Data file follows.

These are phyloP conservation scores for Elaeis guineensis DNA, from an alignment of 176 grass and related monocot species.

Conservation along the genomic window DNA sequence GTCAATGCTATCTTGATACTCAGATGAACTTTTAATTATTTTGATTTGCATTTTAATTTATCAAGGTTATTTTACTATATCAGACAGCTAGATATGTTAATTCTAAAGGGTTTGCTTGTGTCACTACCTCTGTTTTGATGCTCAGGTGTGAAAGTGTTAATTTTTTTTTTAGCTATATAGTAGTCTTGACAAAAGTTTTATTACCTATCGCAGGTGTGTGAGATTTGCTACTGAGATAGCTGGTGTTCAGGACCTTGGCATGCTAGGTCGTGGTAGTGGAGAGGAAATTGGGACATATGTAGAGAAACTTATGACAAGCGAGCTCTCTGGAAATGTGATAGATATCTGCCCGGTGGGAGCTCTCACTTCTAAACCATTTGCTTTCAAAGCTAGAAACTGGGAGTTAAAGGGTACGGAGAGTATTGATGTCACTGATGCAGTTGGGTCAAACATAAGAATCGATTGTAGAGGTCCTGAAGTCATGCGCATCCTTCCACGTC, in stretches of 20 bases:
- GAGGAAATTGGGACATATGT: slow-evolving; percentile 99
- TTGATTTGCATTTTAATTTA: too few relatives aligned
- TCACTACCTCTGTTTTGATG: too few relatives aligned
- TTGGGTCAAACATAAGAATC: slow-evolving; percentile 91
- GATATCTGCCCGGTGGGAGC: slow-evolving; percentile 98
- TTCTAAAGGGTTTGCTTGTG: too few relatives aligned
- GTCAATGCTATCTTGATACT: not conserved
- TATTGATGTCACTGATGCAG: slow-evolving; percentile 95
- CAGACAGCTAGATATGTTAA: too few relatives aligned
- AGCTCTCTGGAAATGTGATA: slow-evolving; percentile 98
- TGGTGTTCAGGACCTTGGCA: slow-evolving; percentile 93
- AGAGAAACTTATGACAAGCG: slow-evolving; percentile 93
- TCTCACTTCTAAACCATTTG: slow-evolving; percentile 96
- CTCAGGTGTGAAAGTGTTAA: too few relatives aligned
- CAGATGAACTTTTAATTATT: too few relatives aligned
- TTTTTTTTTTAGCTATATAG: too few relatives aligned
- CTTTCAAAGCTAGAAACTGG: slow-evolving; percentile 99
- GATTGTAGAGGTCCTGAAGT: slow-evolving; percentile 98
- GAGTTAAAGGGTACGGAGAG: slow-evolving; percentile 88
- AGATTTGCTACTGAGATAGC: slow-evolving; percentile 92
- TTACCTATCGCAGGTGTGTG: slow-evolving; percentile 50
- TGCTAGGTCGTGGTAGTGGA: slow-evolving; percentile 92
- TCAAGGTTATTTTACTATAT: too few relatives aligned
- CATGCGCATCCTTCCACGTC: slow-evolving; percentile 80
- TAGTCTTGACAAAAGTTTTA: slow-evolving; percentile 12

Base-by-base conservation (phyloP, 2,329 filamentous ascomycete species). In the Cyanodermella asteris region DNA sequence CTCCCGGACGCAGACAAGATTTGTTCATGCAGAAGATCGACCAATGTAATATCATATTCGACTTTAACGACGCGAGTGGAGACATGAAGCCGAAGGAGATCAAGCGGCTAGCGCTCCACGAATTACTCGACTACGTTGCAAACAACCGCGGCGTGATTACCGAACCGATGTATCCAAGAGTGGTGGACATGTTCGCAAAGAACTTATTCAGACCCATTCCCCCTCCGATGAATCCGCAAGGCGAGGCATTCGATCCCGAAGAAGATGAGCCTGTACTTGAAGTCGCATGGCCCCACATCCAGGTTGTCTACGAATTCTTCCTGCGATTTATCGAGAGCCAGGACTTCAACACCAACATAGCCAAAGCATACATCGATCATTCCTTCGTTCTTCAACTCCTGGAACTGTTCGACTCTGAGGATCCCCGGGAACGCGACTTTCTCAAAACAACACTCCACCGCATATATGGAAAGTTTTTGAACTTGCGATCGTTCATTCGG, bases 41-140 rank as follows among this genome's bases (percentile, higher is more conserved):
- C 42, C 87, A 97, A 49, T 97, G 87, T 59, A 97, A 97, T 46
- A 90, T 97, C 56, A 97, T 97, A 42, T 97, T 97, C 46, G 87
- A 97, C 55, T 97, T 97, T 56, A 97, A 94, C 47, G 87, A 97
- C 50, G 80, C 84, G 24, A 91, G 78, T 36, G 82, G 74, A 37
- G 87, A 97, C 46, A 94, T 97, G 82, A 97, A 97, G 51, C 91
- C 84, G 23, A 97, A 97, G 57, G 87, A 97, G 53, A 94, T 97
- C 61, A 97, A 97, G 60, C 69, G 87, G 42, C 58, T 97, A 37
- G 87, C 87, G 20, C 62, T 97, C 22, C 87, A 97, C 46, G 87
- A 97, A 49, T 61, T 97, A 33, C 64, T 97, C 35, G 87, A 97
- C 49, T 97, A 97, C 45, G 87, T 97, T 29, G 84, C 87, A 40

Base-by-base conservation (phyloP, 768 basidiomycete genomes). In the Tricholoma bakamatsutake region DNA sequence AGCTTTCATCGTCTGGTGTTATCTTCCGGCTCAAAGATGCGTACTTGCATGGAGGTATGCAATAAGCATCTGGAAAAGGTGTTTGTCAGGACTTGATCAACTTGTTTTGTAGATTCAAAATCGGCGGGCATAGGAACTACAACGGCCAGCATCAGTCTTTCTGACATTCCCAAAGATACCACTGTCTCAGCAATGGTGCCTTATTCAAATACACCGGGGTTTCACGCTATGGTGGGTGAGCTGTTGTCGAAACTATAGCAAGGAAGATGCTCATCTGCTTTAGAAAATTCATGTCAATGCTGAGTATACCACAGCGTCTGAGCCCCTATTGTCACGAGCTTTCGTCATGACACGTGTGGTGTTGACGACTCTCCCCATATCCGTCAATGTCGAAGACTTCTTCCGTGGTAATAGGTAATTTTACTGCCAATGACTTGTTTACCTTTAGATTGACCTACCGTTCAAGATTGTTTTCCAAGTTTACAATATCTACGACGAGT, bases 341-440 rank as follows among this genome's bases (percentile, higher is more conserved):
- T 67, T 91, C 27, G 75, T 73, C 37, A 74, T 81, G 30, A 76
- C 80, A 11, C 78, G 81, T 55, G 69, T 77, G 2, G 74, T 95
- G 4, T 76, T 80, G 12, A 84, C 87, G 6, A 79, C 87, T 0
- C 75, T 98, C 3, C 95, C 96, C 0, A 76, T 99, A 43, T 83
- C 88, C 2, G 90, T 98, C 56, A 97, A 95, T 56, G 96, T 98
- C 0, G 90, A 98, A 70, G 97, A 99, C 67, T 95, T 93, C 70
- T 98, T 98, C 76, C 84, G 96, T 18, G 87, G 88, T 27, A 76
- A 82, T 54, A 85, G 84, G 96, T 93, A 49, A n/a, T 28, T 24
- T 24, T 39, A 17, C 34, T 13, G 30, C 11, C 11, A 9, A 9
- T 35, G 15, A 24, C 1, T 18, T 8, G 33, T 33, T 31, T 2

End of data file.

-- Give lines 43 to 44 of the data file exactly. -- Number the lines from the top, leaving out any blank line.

- C 75, T 98, C 3, C 95, C 96, C 0, A 76, T 99, A 43, T 83
- C 88, C 2, G 90, T 98, C 56, A 97, A 95, T 56, G 96, T 98